In the second half of today’s gospel reading, Jesus spells out the meaning. The sower’s seed is “the word of the kingdom” (Mt 13:18). So what is “the word of the kingdom”? When Christians talk about “the word” we are talking about scripture, about the message of love and forgiveness that God reveals to humanity across the ages through the writing of prophets, evangelists, apostles as received and understood by the church. It’s not a coincidence, and it’s certainly relevant to our text today, that the Canadian Bible Society has for its logo the a figure sowing seed. *https://* You may have seen that figure on the spine of the little bibles that CBS has been distributing to members of the Canadian Forces for some years now. CBS invests all of its energy and fundraising to distribute bibles and other scripture materials as widely as possible – to soldiers, to Olympic athletes, to convicts – because, like the Gideons, it believes that the word of God can changes and save lives. Think of all those Gideon bibles lying in hotel room drawers around the world, and think of the energy and money it took to get them there. Now ask yourself how many of those bibles are actually read in times of spiritual need or crisis, and you are a step closer to understanding the parable.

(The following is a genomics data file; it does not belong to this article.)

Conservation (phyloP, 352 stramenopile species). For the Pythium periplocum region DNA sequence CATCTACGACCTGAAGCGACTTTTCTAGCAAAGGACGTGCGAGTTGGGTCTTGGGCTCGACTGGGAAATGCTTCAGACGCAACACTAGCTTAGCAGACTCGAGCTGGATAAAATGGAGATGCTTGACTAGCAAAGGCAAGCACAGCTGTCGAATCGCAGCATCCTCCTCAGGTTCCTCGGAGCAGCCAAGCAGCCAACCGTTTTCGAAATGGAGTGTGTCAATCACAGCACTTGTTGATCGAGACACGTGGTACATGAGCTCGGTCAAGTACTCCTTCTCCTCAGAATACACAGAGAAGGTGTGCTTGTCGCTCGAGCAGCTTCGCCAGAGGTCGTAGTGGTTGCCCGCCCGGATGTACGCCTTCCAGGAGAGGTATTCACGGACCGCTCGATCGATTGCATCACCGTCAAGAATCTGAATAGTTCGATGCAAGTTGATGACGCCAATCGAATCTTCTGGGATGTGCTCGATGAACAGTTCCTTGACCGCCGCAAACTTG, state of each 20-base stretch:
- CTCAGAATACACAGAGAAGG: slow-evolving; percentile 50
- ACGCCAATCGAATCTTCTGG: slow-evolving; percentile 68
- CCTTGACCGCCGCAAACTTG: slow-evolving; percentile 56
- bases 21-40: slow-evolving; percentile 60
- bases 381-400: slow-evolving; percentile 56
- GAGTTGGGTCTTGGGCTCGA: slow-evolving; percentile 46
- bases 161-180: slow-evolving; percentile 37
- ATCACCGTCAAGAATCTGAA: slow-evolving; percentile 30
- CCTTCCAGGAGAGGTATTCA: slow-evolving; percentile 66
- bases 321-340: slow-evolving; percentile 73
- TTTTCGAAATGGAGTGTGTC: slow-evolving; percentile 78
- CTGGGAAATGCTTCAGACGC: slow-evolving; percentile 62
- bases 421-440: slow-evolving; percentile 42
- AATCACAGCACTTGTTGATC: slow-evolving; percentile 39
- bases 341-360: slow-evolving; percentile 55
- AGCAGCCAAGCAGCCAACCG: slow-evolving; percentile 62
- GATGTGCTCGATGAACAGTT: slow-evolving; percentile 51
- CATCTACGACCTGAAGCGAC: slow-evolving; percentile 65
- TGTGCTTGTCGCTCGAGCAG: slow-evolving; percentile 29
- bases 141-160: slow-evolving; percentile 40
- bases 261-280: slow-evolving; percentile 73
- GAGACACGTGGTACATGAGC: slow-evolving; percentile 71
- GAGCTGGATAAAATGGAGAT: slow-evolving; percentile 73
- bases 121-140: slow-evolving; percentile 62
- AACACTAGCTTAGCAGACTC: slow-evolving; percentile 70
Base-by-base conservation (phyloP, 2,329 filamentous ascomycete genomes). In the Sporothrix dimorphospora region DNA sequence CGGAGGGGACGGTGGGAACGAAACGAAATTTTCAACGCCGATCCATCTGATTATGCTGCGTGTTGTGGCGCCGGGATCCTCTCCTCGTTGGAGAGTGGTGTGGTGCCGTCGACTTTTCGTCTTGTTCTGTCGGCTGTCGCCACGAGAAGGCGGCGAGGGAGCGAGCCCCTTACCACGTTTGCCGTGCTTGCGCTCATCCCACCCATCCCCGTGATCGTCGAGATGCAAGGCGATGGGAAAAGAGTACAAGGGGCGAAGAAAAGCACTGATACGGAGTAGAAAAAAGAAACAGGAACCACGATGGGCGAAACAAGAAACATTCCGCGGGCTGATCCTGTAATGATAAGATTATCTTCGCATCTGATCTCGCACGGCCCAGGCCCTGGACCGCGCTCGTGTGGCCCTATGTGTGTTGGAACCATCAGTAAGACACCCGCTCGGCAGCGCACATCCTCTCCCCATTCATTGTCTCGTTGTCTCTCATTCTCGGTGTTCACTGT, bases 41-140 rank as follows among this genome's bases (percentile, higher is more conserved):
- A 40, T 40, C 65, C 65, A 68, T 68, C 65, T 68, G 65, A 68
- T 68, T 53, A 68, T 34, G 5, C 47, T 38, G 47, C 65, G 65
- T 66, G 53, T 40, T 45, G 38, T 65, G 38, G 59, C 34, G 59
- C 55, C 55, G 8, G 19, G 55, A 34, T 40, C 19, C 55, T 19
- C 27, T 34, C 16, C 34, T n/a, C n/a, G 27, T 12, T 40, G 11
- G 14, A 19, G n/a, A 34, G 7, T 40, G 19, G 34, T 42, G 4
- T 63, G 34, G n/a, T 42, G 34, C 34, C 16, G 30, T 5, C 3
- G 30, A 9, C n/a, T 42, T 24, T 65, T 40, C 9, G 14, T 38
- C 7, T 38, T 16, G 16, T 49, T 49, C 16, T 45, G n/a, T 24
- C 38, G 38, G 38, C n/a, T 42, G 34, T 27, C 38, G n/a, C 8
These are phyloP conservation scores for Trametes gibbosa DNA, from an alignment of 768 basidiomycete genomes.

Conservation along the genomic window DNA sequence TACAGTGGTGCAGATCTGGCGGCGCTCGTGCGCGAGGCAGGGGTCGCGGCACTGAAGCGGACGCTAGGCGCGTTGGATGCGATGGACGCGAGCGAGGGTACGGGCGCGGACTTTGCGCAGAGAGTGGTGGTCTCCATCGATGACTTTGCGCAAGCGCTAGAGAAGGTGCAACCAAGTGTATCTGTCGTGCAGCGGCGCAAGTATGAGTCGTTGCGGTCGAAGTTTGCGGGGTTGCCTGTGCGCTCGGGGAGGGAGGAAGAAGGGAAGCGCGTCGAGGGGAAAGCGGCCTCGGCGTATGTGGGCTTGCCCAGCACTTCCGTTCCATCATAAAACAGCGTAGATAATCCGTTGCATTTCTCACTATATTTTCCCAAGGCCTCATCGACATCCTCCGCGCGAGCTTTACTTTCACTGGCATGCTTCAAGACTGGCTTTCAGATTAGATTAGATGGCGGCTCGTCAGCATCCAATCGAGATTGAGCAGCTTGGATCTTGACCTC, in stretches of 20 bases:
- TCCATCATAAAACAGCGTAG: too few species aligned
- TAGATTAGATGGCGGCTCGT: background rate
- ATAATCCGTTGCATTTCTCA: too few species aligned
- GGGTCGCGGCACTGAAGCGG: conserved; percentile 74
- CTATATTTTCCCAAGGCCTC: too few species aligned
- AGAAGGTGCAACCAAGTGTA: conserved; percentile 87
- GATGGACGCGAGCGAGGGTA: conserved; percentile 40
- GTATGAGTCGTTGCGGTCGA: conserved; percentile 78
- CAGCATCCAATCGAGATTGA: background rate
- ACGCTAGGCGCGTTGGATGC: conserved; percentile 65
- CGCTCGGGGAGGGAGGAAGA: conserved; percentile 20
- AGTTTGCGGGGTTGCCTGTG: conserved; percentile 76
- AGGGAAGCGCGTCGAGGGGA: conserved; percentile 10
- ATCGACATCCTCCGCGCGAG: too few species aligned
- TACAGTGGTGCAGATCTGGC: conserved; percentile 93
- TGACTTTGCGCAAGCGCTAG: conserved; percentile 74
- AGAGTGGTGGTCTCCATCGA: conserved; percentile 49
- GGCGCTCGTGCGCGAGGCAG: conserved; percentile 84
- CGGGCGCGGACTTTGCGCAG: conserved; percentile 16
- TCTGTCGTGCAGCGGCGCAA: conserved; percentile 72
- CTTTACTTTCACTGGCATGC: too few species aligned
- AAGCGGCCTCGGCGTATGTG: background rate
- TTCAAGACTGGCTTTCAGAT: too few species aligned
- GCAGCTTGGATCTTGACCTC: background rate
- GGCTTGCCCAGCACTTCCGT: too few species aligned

“The word of the kingdom” can also be taken to mean Jesus himself, who elsewhere, in John’s gospel, is described as the Word. Jesus as the embodiment of the word and as the personification of God’s love and forgiveness spent three years teaching and preaching to all manner of people, and while some listened, like the “great crowds” we hear of at the beginning of today’s gospel, not all did. In the chapter before our reading today, in Matthew 12, a series of hostile encounters between Jesus and the religious leaders of the day is described. For example, Jesus drives a demon out of one man, and the Pharisees explain it as Jesus being in league with demons (Mt 12:22-28) since they are already hostile to Jesus’ teaching on the Sabbath. In Matthew 12 we see Jesus all too aware that his words and actions will not be effective everywhere. Jesus knows that some will welcome his message and thus be good soil, but others will reject it, and thus be bad soil. The point of Jesus’ work, however, like the work of the Sower, is that he is indiscriminate. Jesus does not pick and choose his audiences. He knows that some will welcome his message, and others will reject it. God is like the Sower in that respect, broadcasting his message as far and wide as possible, letting it fall where it will. The inherent generosity of that message is seen elsewhere in Jesus’ parables, f or example in the owner of the vineyard who rewards all labourers equally despite how hard they word (Mt 20:1-16). It is a crazy kind of generosity, but God has the right to be crazy generous. As the owner of the vineyard says in that parable, “Am I not allowed to do what I choose with what belongs to me?” (Mt 20:15).